Vitamin B12 and Folate Test

This is a test used to help diagnose the cause of anemia or neuropathy (nerve damage), to evaluate nutritional status in some patients, or to monitor effectiveness of treatment for B12 or folate deficiency.

These tests measure the concentration of folate and vitamin B12 in the serum (liquid portion of the blood). The amount of folate inside the red blood cell (RBC) may also be measured ; it will normally be at a higher concentration inside the cell than in the serum.

B12 and folate are both part of the B complex of vitamins and come from food. Folate is found in leafy green vegetables, citrus fruits, dry beans and peas, liver, and yeast; while B12 is found in animal products such as red meat, fish, poultry, milk, and eggs. Fortified cereals, breads, and other grain products are now also important dietary sources of both B12 and folate (identified as "folic acid" on nutritional labels), especially for those vegetarians who do not consume any animal products.

Both B12 and folate are necessary for normal RBC formation, tissue and cellular repair, and DNA synthesis. B12 is also important for nerve health, while folate is necessary for cell division such as is seen in a fetus during pregnancy. A deficiency in either B12 or folate can lead to a form of anemia characterized by the production of fewer, but larger, RBC's (called macrocytes). A deficiency in B12 can also result in varying degrees of neuropathy, nerve damage that can cause tingling and numbness in the patient's hands and feet. A deficiency in folate can cause neural tube defects such as spina bifida in a growing fetus.


No fasting is necessary. A blood sample is obtained by inserting a needle into a vein in the arm.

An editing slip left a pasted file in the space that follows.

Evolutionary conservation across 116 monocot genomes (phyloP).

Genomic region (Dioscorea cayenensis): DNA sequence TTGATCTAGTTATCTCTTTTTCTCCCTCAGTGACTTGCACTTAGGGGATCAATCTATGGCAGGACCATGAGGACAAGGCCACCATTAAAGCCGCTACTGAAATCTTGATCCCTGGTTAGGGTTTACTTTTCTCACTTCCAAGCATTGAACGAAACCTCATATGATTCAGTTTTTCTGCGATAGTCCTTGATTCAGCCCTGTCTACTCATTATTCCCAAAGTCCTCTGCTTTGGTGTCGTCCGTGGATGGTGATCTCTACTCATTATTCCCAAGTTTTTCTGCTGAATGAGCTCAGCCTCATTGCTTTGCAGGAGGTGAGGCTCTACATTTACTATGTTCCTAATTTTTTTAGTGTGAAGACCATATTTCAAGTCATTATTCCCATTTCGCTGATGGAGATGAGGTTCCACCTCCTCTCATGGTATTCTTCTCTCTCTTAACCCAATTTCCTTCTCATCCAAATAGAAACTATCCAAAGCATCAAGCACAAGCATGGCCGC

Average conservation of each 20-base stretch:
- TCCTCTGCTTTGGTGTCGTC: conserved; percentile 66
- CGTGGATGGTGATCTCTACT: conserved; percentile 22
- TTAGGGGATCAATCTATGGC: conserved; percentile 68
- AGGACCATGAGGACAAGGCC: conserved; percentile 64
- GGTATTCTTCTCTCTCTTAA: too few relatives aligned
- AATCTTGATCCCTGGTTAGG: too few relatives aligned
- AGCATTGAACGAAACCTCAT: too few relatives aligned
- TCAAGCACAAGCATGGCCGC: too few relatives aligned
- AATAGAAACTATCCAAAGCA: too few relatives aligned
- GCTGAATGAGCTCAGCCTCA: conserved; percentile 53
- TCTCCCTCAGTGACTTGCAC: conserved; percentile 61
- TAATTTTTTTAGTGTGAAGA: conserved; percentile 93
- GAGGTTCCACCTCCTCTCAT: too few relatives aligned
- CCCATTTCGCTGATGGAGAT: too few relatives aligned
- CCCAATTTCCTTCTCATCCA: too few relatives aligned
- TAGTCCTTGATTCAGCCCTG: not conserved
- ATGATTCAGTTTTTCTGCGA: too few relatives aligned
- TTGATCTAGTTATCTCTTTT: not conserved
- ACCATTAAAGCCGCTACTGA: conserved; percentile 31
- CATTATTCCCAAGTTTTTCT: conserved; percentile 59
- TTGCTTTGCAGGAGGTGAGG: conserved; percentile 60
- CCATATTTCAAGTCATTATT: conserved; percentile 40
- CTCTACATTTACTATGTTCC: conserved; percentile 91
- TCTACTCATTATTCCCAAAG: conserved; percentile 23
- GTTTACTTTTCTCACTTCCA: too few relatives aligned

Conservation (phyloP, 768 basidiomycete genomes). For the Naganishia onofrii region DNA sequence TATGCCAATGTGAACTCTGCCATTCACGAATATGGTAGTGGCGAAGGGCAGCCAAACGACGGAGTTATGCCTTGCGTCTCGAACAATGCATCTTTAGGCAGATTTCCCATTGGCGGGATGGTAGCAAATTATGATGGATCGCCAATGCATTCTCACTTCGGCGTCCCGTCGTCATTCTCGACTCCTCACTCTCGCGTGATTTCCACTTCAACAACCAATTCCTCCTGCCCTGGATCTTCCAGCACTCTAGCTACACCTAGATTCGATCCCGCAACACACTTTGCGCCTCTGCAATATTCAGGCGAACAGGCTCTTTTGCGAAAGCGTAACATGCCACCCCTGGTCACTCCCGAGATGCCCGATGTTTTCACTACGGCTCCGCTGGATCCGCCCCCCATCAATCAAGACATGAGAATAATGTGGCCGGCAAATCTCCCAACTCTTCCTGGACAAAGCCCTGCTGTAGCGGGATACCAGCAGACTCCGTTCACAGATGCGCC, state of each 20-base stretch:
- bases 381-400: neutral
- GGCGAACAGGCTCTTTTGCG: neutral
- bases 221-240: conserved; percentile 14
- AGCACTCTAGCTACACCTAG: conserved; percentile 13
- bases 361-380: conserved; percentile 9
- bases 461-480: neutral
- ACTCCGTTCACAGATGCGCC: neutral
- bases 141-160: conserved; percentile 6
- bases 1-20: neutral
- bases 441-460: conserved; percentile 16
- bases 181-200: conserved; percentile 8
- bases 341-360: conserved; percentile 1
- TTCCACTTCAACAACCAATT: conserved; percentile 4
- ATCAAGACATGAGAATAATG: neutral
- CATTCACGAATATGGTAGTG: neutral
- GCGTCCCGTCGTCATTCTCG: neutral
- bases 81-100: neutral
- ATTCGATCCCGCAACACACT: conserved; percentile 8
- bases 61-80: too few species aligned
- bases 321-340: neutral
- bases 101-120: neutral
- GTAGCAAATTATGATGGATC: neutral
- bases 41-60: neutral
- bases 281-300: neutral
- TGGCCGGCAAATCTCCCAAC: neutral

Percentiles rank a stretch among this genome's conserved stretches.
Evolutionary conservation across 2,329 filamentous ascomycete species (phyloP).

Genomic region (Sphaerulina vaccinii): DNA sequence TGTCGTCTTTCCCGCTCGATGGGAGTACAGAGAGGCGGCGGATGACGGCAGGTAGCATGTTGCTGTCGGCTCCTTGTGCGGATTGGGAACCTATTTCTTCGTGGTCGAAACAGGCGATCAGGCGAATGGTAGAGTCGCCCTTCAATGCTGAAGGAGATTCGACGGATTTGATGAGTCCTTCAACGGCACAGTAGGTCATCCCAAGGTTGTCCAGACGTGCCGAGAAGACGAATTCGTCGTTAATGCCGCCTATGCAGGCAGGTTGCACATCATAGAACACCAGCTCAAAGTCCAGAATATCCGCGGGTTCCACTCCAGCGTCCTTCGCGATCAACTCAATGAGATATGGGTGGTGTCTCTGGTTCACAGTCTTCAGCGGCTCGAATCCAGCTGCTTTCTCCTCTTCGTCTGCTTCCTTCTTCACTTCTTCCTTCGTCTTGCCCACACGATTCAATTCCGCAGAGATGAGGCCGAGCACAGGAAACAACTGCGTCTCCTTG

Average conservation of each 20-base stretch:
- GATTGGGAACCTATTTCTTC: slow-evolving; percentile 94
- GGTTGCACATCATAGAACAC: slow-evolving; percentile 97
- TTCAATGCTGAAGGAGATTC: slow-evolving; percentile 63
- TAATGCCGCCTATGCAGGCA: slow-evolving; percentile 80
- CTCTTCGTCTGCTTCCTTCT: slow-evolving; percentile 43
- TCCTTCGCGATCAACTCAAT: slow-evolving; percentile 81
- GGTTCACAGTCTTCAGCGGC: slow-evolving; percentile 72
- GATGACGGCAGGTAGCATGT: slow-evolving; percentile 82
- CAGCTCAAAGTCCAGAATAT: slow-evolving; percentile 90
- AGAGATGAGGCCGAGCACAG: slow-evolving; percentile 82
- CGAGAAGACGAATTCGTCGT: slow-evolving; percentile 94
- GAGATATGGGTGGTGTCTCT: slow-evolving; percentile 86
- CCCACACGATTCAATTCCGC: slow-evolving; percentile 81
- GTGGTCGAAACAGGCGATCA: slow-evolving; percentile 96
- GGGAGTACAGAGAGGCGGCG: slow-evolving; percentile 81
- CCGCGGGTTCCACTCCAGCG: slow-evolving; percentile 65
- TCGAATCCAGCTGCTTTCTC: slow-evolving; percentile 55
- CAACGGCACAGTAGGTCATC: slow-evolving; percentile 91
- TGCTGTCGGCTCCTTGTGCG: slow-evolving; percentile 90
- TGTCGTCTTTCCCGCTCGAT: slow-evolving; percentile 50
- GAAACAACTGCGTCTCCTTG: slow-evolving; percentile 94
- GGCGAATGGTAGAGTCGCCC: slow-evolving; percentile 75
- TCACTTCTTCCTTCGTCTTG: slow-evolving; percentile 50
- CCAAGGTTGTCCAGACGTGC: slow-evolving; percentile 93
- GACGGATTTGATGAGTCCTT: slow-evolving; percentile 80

160-950 pg/mL or 118-701 pmol/L (SI units)

Ranges for normal findings may vary among different laboratories and hospitals. You should always check with your doctor after having lab work or other tests done to discuss the meaning of your test results and whether your values are considered within normal limits.


Your caregiver will go over the test results with you and discuss the importance and meaning of your results, as well as treatment options and the need for additional tests if necessary.

Reference values are dependent on many factors, including patient age, gender, sample population, and testing method. Numeric test results have different meanings in different labs. Your lab report should include the specific reference range for your test.

If there is a decreased concentration of B12 and/or folate, then it is likely there is some degree of deficiency. The test results will indicate the presence of the deficiency, but they do not necessarily reflect the severity of the anemia or neuropathy associated with the deficiency or its underlying cause. There are a variety of causes of B12 and/or folate deficiencies. Most of these are from poor intake, not absorbing the vitamins or losing more vitamins than are taken in.


It is your responsibility to obtain your test results. Ask the lab or department performing the test when and how you will get your results.